Science For all
Meaningful and Inclusive Lesson Closures to Recap the Day’s Learning
We’ve all been there. You start to hear the chatter of students in the hall and realize that it’s two minutes past time to dismiss your class. Today’s lesson was a particularly engaging one involving a demonstration and collaborative activity, and that’s exactly how you lost track of time. You rush to get materials from the demonstration cleaned up, give a final reminder about the assignment due Friday, and get students out the door. You feel a sense of excitement about how absorbed your students (and you!) were in the lesson, but you still feel like something is missing. You start to ask yourself: Did they meet my objectives for this lesson? What may I need to revisit tomorrow? That feeling is likely due to a lack of closure. In this month’s column, we explore the importance of powerful lesson wrap-ups, how to build effective routines to ensure you don’t run out of time, and strategies to make sure all of your students are engaged in the closure activity.
According to Ganske (2017), “Lesson closure provides space for students to digest and assimilate their learning and to realize why it all matters.” This quotation really says it all—lesson closures provide a time for students to pause and ponder what they have just learned during the lesson, as well as where their level of understanding currently lies. However, it should also be noted that lesson closures aren’t just essential tools for student learning. Student responses to lesson-closure activities can also serve as a compass for your next steps as a teacher. In other words, lesson closure activities are wonderful formative assessment tools! Janey can recall a time when she and her co-teacher had just finished conducting a lesson on physical and chemical changes, after previously learning about physical and chemical properties. While they both thought their students had understood the difference between properties and changes during the lessons, student responses to a closure activity on the second day revealed that they were actually confusing the two. Rather than continuing to plow ahead with their previously planned lesson for the next day, Janey and her co-teacher reconfigured their lesson to address their students’ misunderstandings. The lesson closure activity therefore allowed Janey and her co-teacher to be more responsive in their teaching, so that they were able to help their students construct knowledge meaningfully in the days following.
As special education teachers, it’s also worth noting that we often see our students with IEPs, GIEPs, or 504s excluded from closure activities. This certainly isn’t intentional on our part or our co-teachers’ fault! It’s often a consequence of time. Let’s say that you have a student who needs to leave your class early to attend a speech/language therapy or counseling session. Or perhaps you have a student with executive functioning difficulties that needs an extra five minutes to pack up prior to the end of class. These are all valid reasons why they might often find themselves being “excused” from completing closure activities. In reality, these students are probably the students that you need the closure feedback from most! The suggestions we provide in this article, therefore, are aimed at helping you to make your lesson closure activities as inclusive and easily accessible as possible, so that you are able to get meaningful feedback from all of your students.
We’ve written in prior columns about the importance of building routines in your classroom. Structuring your class so there is consistency each day benefits all middle school students, especially those with autism spectrum disorder and executive functioning difficulties. These students, in particular, thrive when they know what to expect in your classroom each day. In addition, making lesson closures a regular part of your lesson planning means you’re more likely to use them. From the start of the year, choose a few strategies that fit your teaching style and incorporate them regularly.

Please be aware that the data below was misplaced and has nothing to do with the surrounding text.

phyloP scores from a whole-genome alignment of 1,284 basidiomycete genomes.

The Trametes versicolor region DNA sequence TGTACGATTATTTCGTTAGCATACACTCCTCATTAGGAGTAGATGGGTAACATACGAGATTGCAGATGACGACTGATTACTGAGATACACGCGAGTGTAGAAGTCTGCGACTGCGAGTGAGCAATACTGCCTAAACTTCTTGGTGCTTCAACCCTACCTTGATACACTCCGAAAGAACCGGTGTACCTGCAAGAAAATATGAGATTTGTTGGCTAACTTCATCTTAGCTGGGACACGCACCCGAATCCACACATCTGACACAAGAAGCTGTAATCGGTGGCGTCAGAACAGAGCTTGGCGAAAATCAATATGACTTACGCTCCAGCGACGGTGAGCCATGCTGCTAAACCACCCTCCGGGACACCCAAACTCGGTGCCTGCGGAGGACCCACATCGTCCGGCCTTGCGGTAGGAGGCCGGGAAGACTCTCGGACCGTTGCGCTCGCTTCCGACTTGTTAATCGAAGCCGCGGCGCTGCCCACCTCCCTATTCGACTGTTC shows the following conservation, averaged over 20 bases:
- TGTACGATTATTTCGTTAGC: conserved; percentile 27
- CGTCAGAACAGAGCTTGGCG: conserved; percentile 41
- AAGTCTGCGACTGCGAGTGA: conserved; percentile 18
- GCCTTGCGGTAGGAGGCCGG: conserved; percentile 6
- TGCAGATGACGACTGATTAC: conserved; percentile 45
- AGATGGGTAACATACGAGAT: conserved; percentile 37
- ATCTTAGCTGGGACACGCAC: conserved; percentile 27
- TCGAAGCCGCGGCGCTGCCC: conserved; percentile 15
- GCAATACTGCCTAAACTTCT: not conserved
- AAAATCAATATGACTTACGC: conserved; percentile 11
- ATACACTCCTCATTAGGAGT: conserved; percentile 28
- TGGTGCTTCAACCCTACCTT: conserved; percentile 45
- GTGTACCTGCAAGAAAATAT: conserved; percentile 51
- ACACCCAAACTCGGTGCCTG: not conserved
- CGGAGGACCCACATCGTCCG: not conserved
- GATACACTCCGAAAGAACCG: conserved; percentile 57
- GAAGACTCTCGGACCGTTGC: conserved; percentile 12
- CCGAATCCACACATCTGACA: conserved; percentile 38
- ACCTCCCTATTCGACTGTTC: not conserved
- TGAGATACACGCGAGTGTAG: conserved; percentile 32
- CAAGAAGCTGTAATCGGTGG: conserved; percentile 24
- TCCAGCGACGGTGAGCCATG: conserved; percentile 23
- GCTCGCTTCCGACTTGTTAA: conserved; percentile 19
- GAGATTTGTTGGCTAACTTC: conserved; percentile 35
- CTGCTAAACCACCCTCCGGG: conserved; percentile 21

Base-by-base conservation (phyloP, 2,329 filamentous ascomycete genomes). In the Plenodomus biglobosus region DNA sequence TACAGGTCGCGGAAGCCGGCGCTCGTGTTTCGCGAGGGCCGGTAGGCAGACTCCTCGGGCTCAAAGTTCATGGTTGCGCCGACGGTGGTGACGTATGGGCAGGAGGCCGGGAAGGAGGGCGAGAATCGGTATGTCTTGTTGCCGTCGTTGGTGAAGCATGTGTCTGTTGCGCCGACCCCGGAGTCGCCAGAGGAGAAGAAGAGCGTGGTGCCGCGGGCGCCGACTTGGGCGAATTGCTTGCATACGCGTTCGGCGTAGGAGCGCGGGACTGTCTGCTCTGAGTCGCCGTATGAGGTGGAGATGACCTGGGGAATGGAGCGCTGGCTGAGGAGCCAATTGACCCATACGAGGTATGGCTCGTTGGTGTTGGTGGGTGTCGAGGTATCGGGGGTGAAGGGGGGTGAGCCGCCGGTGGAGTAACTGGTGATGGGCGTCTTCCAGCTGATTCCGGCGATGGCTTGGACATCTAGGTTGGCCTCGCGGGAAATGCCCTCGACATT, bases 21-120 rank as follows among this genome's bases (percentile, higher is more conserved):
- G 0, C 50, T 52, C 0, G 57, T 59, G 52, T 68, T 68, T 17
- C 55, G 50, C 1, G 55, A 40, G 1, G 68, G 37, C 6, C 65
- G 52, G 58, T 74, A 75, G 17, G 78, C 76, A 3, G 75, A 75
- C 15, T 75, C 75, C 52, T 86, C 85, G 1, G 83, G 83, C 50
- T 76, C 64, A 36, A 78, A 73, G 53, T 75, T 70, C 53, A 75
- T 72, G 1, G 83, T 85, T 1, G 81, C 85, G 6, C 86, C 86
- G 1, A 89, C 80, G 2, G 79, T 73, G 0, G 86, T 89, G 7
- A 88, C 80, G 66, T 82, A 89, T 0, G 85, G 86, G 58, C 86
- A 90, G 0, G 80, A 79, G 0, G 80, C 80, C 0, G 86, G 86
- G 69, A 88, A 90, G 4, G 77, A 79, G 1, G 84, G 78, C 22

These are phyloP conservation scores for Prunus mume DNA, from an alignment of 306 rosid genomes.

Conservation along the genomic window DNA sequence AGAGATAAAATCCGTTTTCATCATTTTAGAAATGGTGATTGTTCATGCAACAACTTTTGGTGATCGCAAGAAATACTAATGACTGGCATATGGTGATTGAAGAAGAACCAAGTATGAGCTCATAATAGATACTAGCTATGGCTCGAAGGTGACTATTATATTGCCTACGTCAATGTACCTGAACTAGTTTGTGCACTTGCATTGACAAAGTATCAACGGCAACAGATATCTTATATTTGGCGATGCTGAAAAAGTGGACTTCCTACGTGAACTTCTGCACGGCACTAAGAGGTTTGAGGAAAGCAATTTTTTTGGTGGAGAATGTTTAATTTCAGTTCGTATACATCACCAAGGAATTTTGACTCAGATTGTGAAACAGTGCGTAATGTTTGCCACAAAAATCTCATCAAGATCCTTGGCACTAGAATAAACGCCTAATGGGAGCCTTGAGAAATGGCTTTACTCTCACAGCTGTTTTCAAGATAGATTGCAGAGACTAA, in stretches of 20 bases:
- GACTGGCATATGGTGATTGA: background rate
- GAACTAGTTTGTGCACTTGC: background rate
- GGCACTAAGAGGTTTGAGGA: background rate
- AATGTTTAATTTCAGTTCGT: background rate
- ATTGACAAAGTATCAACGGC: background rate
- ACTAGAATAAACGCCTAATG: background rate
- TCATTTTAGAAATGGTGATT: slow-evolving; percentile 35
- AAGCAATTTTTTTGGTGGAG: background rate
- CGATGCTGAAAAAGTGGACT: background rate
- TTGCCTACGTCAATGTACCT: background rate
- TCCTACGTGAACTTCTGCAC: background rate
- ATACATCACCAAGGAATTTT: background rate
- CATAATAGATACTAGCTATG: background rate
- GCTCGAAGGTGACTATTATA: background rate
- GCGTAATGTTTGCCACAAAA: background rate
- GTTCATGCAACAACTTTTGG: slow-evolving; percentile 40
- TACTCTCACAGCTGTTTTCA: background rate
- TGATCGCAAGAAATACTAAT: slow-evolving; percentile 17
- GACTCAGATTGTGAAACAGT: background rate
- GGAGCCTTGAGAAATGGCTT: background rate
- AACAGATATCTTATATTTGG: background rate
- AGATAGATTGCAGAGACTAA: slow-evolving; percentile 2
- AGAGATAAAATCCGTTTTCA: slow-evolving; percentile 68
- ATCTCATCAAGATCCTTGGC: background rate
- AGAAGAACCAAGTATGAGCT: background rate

Obviously, the biggest challenge to including meaningful closures in each day’s lesson is time—there’s just never enough of it. For that, we recommend using a timer. No matter where you’re at in your lesson when the timer goes off, find a good place to wrap it up and move on to your closure. Also, to ensure students take it seriously, consider making it a graded assignment. Janey and her co-teacher have a category within their gradebook allotted for classroom participation, and closure activities often count toward this assignment in their gradebook. Simply put, students start each marking period with 50 points. If they don’t complete a closure activity one day, they may lose two or three points from this 50, so that they end up with a 48 or 47 out of 50. Janey and/or her co-teacher note in the comments for that assignment the date and why the student might have lost points that day so that students and parents/guardians are aware. If students complete all required activities, they receive a 50/50 for this assignment. Students receive another 50 points at the mid-marking period, so that at the end of each marking period, they receive two classroom participation grades for a total of 100 points. It should also be noted that this assignment is worth only 10% of their final grades, so it doesn’t heavily influence their grade one way or another. While this is only one example of how to incorporate closure activities into your gradebook, the bottom line is that these assignments don’t have to be worth much—just enough to hold students accountable. Besides, you know there are always students who ask, “Is this graded?” The simple answer is yes (Reese 2014).
Following are some of our favorite lesson closures that take just a few minutes, engage all of your learners, and give you a good gauge of what students really understood in class. The best part is that most of them require little to no prep on your part, which makes it more likely that they will happen.
Just like the name suggests, this closure activity requires you to “whip around” your class so each student can give an answer. One great thing about this strategy is that you can customize the question you ask to fit your lesson. Early in the year, make it fun! Ask students to share their favorite meal or give a “would you rather.” As you get into a daily routine and students know what to expect, you can connect the question to your content. Just make sure it’s an open-ended question. Some examples include: